Full report by researcher: Apple Approved MalwareThe authors of the Mac malware known as Shlayer have successfully managed to get their malicious payloads through Apple's automated notarizing process.
Since February 2020 all Mac software distributed outside of its Mac App Store must be notarized by Apple to be able to run on macOS Catalina and above.
The notarization process requires developers to submit software they built for the macOS platform to be scanned through Apple's notary service, an automated system designed to scan submitted software for both malicious components and code-signing issues.
If they pass this automated security check, the apps are allowed by the macOS Gatekeeper — a macOS security feature that checks if downloaded apps have been checked for known malicious content — to run on the system.
As Apple describes this process, "f there’s ever a problem with an app, Apple can quickly stop new installations and even block the app from launching again."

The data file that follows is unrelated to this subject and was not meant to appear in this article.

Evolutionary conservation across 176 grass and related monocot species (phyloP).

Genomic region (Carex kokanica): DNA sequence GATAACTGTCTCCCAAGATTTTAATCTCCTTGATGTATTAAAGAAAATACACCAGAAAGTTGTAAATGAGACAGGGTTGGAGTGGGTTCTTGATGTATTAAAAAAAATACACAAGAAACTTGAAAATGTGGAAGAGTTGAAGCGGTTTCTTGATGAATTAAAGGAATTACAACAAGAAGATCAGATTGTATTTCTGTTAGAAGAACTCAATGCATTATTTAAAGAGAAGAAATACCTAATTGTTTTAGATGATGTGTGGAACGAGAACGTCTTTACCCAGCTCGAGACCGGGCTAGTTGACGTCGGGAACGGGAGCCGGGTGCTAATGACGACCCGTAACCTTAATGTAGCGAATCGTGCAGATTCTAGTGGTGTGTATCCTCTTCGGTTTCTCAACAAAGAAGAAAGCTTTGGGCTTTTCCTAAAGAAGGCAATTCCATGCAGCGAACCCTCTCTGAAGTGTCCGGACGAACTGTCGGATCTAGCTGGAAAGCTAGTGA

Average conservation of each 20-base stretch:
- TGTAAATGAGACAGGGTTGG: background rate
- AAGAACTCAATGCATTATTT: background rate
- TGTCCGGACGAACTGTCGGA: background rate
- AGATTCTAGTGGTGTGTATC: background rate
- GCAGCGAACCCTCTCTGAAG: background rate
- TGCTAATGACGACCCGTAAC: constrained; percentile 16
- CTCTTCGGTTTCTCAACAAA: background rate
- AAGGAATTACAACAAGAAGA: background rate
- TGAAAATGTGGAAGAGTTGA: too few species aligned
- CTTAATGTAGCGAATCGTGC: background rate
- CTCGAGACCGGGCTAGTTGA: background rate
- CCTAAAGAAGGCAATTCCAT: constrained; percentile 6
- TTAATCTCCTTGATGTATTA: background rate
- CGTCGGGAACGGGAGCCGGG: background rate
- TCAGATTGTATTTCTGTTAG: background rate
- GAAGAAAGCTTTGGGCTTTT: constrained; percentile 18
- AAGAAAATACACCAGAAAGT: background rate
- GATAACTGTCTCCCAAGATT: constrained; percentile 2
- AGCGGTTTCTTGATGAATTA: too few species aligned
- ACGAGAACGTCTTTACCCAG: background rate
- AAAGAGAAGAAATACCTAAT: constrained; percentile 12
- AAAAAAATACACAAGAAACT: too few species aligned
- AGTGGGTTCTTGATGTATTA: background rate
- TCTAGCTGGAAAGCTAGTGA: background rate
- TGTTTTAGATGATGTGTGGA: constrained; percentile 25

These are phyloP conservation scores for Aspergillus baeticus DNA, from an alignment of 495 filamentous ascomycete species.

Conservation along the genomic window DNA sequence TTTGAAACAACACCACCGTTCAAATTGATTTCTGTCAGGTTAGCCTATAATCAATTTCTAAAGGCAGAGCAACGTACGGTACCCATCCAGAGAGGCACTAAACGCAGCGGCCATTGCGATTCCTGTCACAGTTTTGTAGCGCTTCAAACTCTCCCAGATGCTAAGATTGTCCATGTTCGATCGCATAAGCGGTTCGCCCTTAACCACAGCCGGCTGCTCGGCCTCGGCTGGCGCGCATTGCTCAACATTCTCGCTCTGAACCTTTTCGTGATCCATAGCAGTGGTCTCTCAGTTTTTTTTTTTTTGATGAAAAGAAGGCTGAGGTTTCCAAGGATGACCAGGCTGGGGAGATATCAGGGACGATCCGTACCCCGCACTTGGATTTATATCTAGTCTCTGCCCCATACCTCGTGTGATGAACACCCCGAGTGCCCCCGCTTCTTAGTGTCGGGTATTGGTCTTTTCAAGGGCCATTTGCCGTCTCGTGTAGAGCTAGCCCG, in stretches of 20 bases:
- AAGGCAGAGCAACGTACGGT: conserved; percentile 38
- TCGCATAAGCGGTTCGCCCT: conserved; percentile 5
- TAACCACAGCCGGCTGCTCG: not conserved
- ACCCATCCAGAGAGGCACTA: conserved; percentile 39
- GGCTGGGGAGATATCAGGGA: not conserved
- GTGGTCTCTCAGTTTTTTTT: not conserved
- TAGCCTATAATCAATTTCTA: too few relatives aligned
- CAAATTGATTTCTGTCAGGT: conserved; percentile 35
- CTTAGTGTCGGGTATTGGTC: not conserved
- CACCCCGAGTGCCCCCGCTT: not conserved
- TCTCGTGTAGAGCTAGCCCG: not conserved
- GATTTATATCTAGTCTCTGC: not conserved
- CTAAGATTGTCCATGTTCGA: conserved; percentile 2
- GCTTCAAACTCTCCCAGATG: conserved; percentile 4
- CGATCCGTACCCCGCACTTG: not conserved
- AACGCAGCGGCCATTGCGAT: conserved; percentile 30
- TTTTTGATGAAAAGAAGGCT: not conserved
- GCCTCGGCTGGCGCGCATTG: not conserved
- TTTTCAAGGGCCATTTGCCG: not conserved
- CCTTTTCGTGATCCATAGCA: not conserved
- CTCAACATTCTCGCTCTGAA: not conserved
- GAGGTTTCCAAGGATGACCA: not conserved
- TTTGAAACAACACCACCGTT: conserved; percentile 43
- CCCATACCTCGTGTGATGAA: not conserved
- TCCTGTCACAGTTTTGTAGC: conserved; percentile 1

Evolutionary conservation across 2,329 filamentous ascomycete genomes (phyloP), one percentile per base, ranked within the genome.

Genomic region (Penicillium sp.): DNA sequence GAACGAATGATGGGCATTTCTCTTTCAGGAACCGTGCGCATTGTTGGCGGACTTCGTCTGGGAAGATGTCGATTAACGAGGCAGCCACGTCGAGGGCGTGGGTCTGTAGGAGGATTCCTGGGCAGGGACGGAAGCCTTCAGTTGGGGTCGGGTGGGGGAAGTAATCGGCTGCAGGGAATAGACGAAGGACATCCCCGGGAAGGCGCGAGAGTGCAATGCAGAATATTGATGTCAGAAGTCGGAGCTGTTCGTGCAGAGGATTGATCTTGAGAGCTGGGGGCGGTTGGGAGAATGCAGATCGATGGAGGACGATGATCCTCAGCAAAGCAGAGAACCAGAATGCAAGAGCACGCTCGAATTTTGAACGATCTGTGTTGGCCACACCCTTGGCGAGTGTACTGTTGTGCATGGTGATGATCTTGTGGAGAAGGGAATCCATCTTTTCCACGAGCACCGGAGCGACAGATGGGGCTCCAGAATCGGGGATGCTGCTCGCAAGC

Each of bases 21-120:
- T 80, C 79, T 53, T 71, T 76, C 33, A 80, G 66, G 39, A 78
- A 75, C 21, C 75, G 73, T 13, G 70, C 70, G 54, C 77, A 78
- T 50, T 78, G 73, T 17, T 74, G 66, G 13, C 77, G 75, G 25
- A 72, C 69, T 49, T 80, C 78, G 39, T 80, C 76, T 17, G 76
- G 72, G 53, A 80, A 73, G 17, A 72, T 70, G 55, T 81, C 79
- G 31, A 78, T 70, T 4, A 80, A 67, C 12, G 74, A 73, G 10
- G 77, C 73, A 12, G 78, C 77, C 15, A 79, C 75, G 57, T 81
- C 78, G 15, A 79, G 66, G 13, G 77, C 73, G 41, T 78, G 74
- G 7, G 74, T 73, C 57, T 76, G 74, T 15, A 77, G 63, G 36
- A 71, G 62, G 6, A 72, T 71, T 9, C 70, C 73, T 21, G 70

Although the company says that notarizing macOS software is designed to give "users more confidence that the Developer ID-signed software you distribute has been checked by Apple for malicious components," as discovered by Peter Dantini last week, Apple was tricked into notarizing Shlayer malware samples.
He discovered notarized Shlayer adware installers being distributed through a fake and malicious Homebrew website, installers that could be executed on any Mac running macOS Catalina without being automatically blocked on launch.
This allowed the threat actors behind this adware campaign to deliver their payloads to systems where the installers would have been previously blocked.
Security researcher Patrick Wardle confirmed that these installers were indeed delivering Shlayer adware samples notarized by Apple, which means that they can also infect users running the company's latest macOS 11.0 Big Sur version.